I am delighted that you consider me a friend. I feel the same way. It's a pleasure to know you. I should be in New York sometime in the next millennium, so wear a rose in your teeth so I'll recognize you.
When we finally got together some time later, I met her at the airport ... with a rose in my teeth, as promised.
We laughed, and enjoyed ourselves immensely, taking in some of New York's treasures, and, especially, the delightful beauty of my borough of birth: Brooklyn, New York.
It would not be the last time that she'd visit me; when my life-long health problems had seemingly brought me to death's door, she flew out again just to come to my home and sit with me and my sister and my little dog Blondie, who, despite a reputation for barking up a storm against invaders (i.e., visitors), took to her like glue.
Barbara and I had our disagreements (e.g., over the Iraq war) and we certainly both enjoyed a plethora of personal flaws, but we remained dear friends to the end. [And I take special pride in being a co-editor with Mimi Reisel Gladstein, on the project that became Feminist Interpretations of Ayn Rand, the first book in which both Barbara Branden and Nathaniel Branden appeared together... since their 1962 book Who is Ayn Rand?. -- ed.]
So it angered me to no end when I saw her being routinely pissed on while she was alive.
Being a film fan, I recall a scene from the 2012 Best Picture Oscar winner, "Argo." Lester Siegel, played hilariously by Alan Arkin, has some choice words for a critic [YouTube link]. It's the only appropriate response one can give to those who, now that Barbara is dead, would delight in pissing on her grave.
I choose to celebrate her life, and I will value her generosity, friendship, support, loyalty, and comfort until the day I die. Bless you, dear Barbara. Love and friendship eternal.
Posted by chris at 10:30 PM | Permalink | Posted to Rand Studies | Remembrance
Song of the Day #1146
Song of the Day: The Answer is Yes [YouTube link] is a lovely composition by Jane Hall, wife of the legendary jazz guitarist, Jim Hall, who passed away Tuesday, 10 December 2013, having just turned 83 on 4 December. There are few musicians who have touched me as deeply as this stupendous guitarist. He had a deeply melodic sense; his understated solos were matched only by his brilliant capacity at interplay with the many legends with whom he performed and recorded. I feel as if I've lost a friend, one that I never met, but whose music touched my heart and soul in ways that only a truly personal relationship could. Just a cursory look at "My Favorite Songs" reveals the extent of the impact his musical legacy has made on my life. For example (and this is just a sampling of Hall recordings mentioned therein): the Jim Hall-penned "All Across the City" [YouTube link at 27:41], (from the enchanting "Intermodulation"): a duet album featuring the mesmerizing interplay of two of the greatest practitioners of the art form: Hall and the legendary pianist Bill Evans [see my entry on 4 December 2007]; "Concierto de Aranjuez" (YouTube link) is the title track from the 1975 album "Concierto," an inspired jazz interpretation of the second movement of the great Rodrigo composition with an all-star line-up, arranged by Don Sebesky. Also from that album is my absolutely all-time favorite jazz instrumental rendition of the Cole Porter gem, "You'd Be So Nice to Come Home To" [YouTube link], which features a seamless series of solos and utterly breathtaking interplay by Hall (on guitar), Paul Desmond (on alto saxophone), Chet Baker (on trumpet), Roland Hanna (on piano), Ron Carter (on bass) and Steve Gadd (on drums) [featured on 22 January 2005]. Back in 1997, in his liner notes to the CD re-release of "Concierto," Steve Futterman articulates what I've always felt: the improvisation on this album feels as if it is flowing from a single mind-set, expressed in different instruments. When Hall, Desmond, and Baker intertwine in contrapuntal conversation on the Porter song, for instance, "they sound like the same soloist playing three separate instruments"; "Down the Line" [YouTube link; from Hall's album "Commitment"] is a paean of sorts to Bill Evans's classic "Conversations with Myself"; on this composition, Hall overdubs his electric guitar with the acoustic guitar sounds of the handmade instrument designed by Jimmy D'Aquisto, who carried on the craft of his great teacher: John D'Angelico [see my entry of 30 January 2006]; and finally, "Scrapple from the Apple" [YouTube link] from one of the greatest live recordings ever put to vinyl: the 1975 album, "Jim Hall Live," with a trio featuring Don Thompson on bass and Terry Clarke on drums. The last time I saw Hall perform live was at a loving concert in which he participated in tribute to another legendary guitarist: Chuck Wayne. Alas, if there is a band in Heaven, I know not. But if we are to question whether that band just added one class act to its divine personnel, clearly "The Answer is Yes."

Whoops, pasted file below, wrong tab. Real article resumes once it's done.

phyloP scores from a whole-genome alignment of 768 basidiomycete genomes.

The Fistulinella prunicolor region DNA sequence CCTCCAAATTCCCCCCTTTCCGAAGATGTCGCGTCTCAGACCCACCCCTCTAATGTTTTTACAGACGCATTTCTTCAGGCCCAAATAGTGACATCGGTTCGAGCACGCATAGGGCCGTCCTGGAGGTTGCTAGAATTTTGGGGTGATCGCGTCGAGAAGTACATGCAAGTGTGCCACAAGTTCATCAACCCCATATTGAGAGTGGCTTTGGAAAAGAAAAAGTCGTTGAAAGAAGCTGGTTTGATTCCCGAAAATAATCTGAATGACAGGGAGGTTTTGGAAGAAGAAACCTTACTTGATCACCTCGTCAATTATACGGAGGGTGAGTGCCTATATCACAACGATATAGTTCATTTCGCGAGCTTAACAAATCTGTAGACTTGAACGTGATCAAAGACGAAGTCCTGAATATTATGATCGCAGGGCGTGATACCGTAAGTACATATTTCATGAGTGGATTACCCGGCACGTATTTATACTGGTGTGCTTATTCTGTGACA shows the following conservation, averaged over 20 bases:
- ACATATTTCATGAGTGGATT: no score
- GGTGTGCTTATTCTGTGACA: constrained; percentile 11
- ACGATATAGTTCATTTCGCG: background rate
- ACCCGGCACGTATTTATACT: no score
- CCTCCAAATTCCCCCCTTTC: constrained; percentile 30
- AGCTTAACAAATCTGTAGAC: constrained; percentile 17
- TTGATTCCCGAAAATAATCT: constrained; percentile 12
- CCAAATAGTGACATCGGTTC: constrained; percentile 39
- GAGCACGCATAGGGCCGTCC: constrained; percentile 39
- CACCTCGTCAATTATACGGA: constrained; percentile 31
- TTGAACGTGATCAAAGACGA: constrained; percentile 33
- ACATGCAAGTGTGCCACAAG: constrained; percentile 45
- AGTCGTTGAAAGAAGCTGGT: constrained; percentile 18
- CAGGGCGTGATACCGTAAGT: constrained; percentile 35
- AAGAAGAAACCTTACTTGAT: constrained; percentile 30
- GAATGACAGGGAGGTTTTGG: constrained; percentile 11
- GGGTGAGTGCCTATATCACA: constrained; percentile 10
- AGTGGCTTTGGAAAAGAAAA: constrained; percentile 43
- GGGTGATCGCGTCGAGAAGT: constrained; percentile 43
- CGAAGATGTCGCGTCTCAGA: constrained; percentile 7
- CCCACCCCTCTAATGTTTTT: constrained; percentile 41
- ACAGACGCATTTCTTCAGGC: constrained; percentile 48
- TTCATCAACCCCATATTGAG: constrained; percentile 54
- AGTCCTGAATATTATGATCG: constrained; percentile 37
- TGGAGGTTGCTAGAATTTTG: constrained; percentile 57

Posted by chris at 11:50 PM | Permalink | Posted to Music | Remembrance